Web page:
Clinicalomics: Most of us have used a mapping app at some point, whether for driving directions, finding the best route to the closest subway stop, or just to look at places on the globe we might like to visit one day. The power of these programs is derived from their ability to zoom in on discreet locations within large cities or being able to zoom out to get an overview of how to travel from point A to point B. Imagine now that this was possible for the cancer genome.
Researchers at the University of Wisconsin-Madison are not
conceptualizing this technology, as they have developed a new approach
that will account for both the discreet locations and a global content
of the genome at once. Ultimately, this should enable researchers and
clinicians to look at the small- and large-scale genetic changes that
define individual cancers.
"Cancer genomes are complicated but we found that, using an approach
like this, you can begin to understand them at every level," stated
David Schwartz, Ph.D. professor of genetics and chemistry at the
University of Wisconsin-Madison and senior author on the current study.
The findings from this study were published recently in PNAS through an
article entitled "Single-molecule analysis reveals widespread
structural variation in multiple myeloma."
While the technique and study results are still preliminary, Dr.
Schwartz is excited for others to test what he and his colleagues found.
Moreover, the results demonstrate the potential of the approach the
investigators took, which combines a system called optical mapping with
more traditional genomic tools like DNA sequencing
"The approach allows an intimate view of a cancer genome," Dr. Schwartz
explained. "You get to see it, you get to measure it, and you get to
see it evolve at many levels. This is what we should be doing with every
cancer genome and the goal here is to make the system fast enough so
this becomes a routine tool."
Specifically, Dr. Schwartz and his team isolated DNA from normal and
cancerous tissue from a patient with multiple myeloma at two different
stages of the illness: when the cancer was responsive to drug treatment
and at a point when it had become resistant to chemotherapy.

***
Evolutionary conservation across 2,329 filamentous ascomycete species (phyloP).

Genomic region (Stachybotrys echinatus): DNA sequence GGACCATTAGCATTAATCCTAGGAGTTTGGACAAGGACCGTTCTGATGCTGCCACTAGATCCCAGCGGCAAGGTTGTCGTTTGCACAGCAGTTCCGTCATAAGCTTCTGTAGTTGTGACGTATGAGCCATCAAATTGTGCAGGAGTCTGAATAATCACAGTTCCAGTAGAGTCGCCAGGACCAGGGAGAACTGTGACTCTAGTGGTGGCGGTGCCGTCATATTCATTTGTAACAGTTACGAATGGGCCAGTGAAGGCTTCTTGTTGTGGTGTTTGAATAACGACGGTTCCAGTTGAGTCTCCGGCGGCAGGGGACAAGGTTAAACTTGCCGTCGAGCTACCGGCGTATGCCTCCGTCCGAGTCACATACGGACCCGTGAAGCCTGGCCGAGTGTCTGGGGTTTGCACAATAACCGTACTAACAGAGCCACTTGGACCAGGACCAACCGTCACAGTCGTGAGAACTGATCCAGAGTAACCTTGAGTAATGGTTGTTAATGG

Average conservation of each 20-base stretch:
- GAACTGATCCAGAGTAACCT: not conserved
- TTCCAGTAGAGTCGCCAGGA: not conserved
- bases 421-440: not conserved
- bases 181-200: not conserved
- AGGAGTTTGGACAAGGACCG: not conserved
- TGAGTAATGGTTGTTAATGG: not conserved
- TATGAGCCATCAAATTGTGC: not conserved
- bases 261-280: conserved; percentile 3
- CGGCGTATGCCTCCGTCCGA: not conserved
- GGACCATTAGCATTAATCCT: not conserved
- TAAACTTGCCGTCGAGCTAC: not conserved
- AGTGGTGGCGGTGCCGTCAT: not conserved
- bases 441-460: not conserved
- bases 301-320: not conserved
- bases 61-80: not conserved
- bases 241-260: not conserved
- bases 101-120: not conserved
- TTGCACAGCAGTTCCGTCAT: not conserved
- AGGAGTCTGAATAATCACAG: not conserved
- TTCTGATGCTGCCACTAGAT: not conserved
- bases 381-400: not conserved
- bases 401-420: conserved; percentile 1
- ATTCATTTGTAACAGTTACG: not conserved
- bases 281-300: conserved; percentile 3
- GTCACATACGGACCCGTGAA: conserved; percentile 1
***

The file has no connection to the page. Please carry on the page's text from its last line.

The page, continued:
First, the researchers performed standard DNA sequencing to obtain the
zoomed in portion of the genome. Then DNA was stretched out and placed
in a special device. The strands were given specific landmarks and
marked with a fluorescent dye. An automated system took images of each
of these marked segments, cataloging the molecules, much like a barcode,
into large datasets that were then pieced together like a jigsaw puzzle
to provide a zoomable view of the genome.
"It's a rare, near-complete characterization of the complexity of a
myeloma genome, from the smallest variance all the way to big chunks of
chromosomal material that differ between the tumor DNA and the normal
DNA of the patient," stated co-author Fotis Asimakopoulos, M.D., Ph.D.,
professor of medicine and a multiple myeloma researcher and physician at
the UW-Madison School of Medicine and Public Health.
What they found was that across the two time points from when the
samples were taken the multiple myeloma genome was marked by an increase
in notable mutations and larger scale changes. Not only were there more
unusual mutations as the cancer progressed, but whole sections of the
genome were removed, flipped around, or even inserted.
"To cure myeloma, we need to understand how genomes evolve with
progression and treatment," said Dr. Asimakopoulos. "The more we can
understand the drivers in cancer in significant depth, and in each
individual, the better we can tailor treatment to each patient's disease
In the meantime, Dr. Schwartz and his team continue to work toward
advancing the system making it higher-resolution, more cost-effective
and scalable. The researchers would ultimately like to build a system
capable of analyzing 1,000 genomes in 24 hours.